## Methods

### Preparation of uniform heating substrate and material library

The uniform heating substrate was fabricated based on a 600 μm thick 4-in. sapphire wafer (C-plane, double sides polished). An absorption layer, 100 nm Tungsten, was deposited on the sapphire wafer by co-sputtering. After that the wafer was taken to an atomic layer deposition (ALD) system, where a 10 nm Al2O3 dielectric layer was grown upon Tungsten. 500 nm thick material library of Al–Ge–Ni was deposited on the pre-prepared uniform heating substrate by co-sputtering. The base pressure was lower than 10–6 Pa and working pressure 0.3 Pa. High purity (99.99%) material targets, Al, Ge and Ni, were sputtered with a tilting angle of 29.8° towards the substrate to create the composition gradient across the wafer. As sputtered library was characterized by X-ray diffraction (XRD) to reveal atomic structures under high cooling rate by sputtering. For composition measurement on the material library, to avoid extra signal from underlying Al2O3 and sapphire (Al containing), the same material library (300 nm) was deposited on a 4-in. Si wafer for EDS measurement, when fabricating which all sputtering conditions including pressure, power and tilting angle were carefully controlled to be the same as used for the material library deposited on uniform heating substrate.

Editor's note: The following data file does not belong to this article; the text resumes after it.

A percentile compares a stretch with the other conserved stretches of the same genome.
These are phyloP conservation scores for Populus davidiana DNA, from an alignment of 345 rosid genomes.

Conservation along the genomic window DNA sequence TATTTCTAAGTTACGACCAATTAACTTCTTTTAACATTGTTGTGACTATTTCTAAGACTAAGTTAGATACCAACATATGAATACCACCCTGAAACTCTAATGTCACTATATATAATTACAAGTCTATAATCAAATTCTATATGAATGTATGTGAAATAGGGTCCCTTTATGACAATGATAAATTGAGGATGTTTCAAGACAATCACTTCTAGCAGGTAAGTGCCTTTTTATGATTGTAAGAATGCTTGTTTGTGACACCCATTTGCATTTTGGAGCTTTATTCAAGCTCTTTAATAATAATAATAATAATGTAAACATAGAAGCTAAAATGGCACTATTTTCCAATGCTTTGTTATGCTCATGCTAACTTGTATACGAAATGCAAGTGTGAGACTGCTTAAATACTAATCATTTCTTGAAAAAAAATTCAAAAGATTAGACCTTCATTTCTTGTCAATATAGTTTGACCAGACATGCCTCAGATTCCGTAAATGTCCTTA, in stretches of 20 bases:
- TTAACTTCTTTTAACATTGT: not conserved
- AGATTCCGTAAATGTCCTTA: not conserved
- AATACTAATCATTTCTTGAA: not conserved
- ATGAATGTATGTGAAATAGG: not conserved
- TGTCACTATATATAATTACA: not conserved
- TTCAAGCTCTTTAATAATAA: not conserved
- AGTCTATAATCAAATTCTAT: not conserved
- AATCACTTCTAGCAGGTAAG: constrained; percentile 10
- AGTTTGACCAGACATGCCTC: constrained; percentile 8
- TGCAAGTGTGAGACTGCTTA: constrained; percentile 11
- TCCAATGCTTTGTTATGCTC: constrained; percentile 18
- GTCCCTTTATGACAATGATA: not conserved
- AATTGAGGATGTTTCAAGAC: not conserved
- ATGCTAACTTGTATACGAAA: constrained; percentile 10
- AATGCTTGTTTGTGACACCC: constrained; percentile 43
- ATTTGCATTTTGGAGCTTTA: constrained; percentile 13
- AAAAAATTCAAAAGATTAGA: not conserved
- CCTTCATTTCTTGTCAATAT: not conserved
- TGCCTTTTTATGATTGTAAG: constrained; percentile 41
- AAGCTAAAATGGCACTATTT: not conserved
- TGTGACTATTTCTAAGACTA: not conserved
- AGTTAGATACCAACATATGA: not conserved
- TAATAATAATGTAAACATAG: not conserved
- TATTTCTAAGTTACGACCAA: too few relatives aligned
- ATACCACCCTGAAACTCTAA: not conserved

### Method of thermal simulation

The thermal simulation is conducted using COMSOL Multiphysics® thermal finite element analysis in an axisymmetric configuration. The heating substrate is modeled as 100 nm of tungsten coated on top of a 600 µm sapphire substrate. The thermal properties of aluminum are used to represent the properties of the MG layer. All thermal properties are simplified to be thermally independent. The whole wafer is assumed to be isotropic with an initial uniform temperature at 293.15 K. The periphery is set to a constant temperature boundary condition at 293.15 K, while the other boundaries are set to the insulation boundary condition. The size of the domain is selected to not affect the simulation result by systematic expansion. The laser heating is modeled as a temporal rectangle pulse and spatial Gaussian surface heat source using an experimentally-measured absorbance of 0.367.